Strategies and attitudes to attract nurses working post-retirement: the review identified two qualitative studies on strategies and attitudes to attract nurses to work post-retirement [24, 25]. Nurse managers in South Africa had mixed attitudes regarding nurses working post-retirement. Some argued that they could still have a useful role to play while others were against bringing retired nurses back [24]. Nurses in the US recorded different strategies to attract retired healthcare workers back into the work force, including attractive rehiring policies (financial, status, flexible work schedules) [25] (Table 2).

 

Work ability and perceptions of working as a nurse post-retirement: the review identified three studies on work ability and perceptions of working as a nurse post-retirement [26-28]. In all studies nurses in older homes, nurse mentors and nursing lecturers expressed benefits of working post-retirement (positive view, ability to contribute to nursing, satisfaction such as positive intrinsic factors, and enjoyed capacity for engagement with new people, etc.). Various challenges were also expressed in the form of overworking, handling technology, feeling disconnected from nursing community post-retirement, and their own physical decline due to ageing (Table 2).

 

Work ability and perceptions of retired nurses working as volunteers: the review identified two studies work ability and perceptions of retired nurses working as volunteers [29-30]. Retired nurse volunteers expressed several benefits of their work (enhanced self-worth, intellectual stimulation, opportunity to help others, and reduction of social isolation) and several challenges or barriers (such as physical problems, increased paperwork, new technology, lack of respect and licensing problems) (Table 2 suite).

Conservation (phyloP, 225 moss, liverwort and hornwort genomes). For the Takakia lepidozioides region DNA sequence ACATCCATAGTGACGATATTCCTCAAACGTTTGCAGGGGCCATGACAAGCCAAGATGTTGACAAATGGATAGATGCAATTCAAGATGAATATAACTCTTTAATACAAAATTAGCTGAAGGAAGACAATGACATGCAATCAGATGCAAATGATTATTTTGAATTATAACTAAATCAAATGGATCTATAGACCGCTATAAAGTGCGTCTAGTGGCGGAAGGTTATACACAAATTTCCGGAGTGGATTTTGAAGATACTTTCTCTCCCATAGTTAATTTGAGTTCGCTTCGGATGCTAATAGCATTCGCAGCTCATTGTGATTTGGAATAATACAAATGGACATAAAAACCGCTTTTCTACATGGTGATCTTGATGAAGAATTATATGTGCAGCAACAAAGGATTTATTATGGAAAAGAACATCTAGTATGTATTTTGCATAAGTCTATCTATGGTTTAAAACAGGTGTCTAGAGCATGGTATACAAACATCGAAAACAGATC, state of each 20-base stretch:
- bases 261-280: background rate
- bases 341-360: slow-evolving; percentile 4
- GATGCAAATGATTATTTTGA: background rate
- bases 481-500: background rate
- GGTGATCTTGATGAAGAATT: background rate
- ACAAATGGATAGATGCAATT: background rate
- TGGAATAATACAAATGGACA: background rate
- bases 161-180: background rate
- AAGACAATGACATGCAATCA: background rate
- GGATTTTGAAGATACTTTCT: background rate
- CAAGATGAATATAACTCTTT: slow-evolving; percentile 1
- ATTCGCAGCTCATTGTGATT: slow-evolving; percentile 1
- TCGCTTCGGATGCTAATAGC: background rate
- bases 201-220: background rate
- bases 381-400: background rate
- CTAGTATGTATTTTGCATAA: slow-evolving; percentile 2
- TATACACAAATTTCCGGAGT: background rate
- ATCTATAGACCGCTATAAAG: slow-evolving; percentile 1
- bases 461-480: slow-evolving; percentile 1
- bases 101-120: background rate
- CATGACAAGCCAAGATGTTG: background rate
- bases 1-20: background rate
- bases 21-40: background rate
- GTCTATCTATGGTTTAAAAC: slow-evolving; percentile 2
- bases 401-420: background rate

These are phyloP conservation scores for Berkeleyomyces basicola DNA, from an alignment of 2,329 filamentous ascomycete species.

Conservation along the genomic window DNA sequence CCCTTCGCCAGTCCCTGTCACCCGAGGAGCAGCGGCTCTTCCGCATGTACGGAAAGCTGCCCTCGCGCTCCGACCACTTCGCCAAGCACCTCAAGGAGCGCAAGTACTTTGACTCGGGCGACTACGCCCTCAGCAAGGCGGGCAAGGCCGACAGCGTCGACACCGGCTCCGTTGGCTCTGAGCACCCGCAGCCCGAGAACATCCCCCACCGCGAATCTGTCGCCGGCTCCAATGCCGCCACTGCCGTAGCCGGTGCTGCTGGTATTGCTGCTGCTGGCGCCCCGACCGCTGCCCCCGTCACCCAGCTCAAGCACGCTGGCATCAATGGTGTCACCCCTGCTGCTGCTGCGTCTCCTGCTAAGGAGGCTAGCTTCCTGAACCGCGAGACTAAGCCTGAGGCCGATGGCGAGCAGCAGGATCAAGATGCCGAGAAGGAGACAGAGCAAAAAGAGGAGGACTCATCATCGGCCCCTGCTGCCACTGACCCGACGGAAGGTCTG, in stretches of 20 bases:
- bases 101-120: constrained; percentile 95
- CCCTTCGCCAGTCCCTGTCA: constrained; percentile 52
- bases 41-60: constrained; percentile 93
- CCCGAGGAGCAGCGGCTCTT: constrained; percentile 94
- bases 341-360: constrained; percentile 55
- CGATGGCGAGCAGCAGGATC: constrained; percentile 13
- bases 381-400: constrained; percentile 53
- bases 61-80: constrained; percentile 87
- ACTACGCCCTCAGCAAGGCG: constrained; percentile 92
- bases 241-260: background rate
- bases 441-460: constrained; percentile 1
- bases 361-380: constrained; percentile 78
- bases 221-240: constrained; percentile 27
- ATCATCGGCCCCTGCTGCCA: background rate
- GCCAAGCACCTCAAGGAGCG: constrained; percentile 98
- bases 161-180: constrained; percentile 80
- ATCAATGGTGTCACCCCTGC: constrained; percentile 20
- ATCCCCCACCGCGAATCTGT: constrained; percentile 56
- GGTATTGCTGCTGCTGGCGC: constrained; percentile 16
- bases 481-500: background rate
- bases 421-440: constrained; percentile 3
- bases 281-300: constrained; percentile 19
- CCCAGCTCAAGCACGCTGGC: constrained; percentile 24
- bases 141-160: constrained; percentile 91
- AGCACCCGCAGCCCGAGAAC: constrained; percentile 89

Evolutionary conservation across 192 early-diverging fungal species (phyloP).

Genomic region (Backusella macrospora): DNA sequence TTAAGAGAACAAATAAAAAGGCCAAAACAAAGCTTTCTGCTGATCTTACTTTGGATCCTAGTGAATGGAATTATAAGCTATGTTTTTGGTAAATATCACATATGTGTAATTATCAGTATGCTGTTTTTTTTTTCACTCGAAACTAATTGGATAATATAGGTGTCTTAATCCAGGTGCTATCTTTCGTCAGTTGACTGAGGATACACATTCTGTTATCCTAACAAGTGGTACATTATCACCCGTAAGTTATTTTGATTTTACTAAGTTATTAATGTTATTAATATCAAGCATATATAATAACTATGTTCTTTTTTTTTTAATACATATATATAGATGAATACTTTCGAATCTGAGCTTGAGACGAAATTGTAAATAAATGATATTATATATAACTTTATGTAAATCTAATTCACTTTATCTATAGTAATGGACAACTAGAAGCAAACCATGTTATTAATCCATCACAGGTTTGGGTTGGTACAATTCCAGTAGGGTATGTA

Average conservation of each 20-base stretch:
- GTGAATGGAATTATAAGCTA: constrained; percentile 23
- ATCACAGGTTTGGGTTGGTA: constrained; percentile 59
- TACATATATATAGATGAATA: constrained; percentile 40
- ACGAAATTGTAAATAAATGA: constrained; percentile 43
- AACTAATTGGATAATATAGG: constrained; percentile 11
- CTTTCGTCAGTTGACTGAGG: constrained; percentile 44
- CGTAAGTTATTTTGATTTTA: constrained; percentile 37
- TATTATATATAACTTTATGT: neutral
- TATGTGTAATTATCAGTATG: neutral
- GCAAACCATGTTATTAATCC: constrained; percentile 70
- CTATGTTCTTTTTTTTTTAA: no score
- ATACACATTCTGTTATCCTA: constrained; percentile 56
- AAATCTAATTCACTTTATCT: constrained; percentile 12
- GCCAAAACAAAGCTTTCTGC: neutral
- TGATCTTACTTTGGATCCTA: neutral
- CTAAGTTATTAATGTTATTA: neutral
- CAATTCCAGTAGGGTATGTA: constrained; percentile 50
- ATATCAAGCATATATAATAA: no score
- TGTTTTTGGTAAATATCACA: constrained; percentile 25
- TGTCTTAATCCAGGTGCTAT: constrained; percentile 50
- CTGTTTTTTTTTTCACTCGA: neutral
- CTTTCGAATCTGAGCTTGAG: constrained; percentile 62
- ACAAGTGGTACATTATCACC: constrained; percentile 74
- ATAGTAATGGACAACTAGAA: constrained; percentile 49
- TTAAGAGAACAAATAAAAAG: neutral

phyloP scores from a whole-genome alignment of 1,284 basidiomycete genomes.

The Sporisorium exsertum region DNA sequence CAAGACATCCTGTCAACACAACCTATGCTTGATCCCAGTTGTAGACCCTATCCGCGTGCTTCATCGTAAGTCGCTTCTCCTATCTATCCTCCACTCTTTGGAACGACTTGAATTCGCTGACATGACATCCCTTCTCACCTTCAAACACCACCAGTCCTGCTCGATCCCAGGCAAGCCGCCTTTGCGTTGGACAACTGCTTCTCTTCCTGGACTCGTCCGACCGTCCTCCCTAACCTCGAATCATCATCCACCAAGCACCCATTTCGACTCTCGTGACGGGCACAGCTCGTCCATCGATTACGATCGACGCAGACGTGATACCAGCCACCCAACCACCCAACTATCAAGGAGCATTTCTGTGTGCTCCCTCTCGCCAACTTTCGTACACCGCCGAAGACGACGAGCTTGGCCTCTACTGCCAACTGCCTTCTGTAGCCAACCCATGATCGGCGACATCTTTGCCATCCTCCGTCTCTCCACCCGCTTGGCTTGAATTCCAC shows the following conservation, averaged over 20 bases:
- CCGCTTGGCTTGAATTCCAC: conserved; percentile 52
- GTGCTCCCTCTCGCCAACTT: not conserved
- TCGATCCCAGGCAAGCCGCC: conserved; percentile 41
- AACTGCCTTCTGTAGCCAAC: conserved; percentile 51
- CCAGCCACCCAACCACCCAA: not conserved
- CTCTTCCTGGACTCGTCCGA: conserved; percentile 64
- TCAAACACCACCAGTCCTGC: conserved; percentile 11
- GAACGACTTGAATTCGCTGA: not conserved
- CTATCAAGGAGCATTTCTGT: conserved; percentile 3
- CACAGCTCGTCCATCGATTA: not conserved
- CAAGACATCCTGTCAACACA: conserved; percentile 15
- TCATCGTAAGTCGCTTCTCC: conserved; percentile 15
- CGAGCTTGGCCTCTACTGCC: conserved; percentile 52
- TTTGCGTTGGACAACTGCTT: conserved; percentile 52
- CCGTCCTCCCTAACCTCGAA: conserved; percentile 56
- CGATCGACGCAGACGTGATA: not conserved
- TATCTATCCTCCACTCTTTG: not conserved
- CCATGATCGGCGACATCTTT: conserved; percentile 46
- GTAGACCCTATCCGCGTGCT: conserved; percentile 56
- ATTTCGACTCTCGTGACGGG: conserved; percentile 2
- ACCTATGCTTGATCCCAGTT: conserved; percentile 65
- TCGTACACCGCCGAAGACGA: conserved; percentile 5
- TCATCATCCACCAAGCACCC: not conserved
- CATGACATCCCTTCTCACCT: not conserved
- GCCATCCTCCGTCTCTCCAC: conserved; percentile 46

This review identified 11 studies on nurses' intention to work after retirement and work ability and perceptions after retirement. The intentions to work after retirement ranged from 18.3% in Singapore [12] to 73.2% in Australia [11]. Facilitators of both intentions to work as a nurse post-retirement and strategies to attract nurses post-retirement were similar, including lighter and flexible work conditions, supportive environment and financial incentives [11-13]. Likewise, barriers of both intentions to work as a nurse post-retirement and strategies to attract nurses post-retirement were similar, including lack of attractive rehiring policies, lack of formal system of post-retirement working arrangements, un supportive environment and inflexible work schedules [4, 12-16] on the retention of older nurses (up to retirement)found similar facilitating and challenging factors, ranging from supportive environment, reduced and flexible workload, to improved education and training. Nurses working as nurse or nurse volunteer in post-retirement reported both beneficial and challenging aspects of their work. Benefits included intrinsic factors (self-worth, overcoming social isolation) and barriers included job demands and reduced physical work ability [26, 28-30]. Current retirement policies in the various countries may need to refocus by introducing more flexible opportunities for post-retirement employment of nurses [13]. Other programmes seem to successfully employ nurses post-retirement in the academic sector, such as in the study from Thailand [17] and Baldwin et al. [31] describe the integration of retired nurses into a new graduate orientation programme in the US.